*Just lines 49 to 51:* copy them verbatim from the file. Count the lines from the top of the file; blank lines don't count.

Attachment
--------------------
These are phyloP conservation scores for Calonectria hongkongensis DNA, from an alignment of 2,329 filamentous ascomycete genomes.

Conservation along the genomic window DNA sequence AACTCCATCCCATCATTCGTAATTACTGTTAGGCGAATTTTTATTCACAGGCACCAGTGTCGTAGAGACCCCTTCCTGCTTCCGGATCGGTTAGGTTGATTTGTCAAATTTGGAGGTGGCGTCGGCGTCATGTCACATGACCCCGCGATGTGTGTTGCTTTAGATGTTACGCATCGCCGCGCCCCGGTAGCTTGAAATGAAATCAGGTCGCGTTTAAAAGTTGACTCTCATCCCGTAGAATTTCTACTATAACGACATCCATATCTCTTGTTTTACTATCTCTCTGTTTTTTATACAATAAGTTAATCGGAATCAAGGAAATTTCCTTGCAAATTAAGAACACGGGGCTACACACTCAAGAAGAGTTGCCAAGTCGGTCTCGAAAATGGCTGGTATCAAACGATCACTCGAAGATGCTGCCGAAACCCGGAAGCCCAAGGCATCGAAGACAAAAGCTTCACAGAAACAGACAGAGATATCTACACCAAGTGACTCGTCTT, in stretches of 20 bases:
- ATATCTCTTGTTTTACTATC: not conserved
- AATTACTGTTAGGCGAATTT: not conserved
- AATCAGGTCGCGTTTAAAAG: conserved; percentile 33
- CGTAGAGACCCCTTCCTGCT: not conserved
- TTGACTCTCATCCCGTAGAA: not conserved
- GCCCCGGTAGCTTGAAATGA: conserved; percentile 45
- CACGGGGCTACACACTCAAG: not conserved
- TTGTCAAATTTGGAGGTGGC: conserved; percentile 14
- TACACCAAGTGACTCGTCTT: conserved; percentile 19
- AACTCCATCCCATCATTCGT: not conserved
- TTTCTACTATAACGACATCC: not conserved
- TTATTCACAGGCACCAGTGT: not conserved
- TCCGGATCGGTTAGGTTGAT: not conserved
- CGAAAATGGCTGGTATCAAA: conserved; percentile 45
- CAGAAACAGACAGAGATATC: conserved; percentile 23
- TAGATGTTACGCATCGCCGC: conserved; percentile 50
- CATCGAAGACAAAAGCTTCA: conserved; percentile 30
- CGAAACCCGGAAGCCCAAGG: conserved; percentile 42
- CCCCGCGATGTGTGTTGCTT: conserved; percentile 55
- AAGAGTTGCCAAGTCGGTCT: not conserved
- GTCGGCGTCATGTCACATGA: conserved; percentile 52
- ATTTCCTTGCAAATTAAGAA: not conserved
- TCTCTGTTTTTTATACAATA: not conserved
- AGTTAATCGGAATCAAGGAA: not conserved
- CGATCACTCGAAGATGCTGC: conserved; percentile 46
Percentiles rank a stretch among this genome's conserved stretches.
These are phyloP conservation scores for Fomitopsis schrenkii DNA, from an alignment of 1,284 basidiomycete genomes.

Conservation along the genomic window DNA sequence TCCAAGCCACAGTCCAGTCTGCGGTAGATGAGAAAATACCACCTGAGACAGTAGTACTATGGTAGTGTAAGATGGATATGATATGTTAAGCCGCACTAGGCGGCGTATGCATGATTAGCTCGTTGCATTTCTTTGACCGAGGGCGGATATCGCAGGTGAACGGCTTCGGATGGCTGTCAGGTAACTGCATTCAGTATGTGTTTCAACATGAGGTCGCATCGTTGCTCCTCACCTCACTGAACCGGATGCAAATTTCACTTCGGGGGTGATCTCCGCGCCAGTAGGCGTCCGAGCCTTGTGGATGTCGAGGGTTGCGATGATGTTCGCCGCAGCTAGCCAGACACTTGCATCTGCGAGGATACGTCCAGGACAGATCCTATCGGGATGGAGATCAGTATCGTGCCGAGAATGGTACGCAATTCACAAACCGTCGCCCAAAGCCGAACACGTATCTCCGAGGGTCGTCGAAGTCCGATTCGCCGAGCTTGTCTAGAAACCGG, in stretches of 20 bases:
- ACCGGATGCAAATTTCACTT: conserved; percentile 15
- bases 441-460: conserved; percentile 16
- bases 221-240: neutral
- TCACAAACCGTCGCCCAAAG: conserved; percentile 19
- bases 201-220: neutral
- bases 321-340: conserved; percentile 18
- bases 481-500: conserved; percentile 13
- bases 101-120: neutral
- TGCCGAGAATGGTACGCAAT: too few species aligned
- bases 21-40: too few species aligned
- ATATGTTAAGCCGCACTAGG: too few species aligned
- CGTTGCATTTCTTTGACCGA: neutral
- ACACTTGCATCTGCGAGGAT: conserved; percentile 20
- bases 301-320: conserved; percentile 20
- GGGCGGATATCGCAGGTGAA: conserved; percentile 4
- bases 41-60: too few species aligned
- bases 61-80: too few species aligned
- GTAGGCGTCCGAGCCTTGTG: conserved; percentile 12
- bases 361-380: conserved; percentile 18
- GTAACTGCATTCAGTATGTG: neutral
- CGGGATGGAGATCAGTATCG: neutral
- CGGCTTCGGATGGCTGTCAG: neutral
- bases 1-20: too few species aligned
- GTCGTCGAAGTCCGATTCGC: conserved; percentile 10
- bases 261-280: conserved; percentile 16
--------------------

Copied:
- bases 361-380: conserved; percentile 18
- GTAACTGCATTCAGTATGTG: neutral
- CGGGATGGAGATCAGTATCG: neutral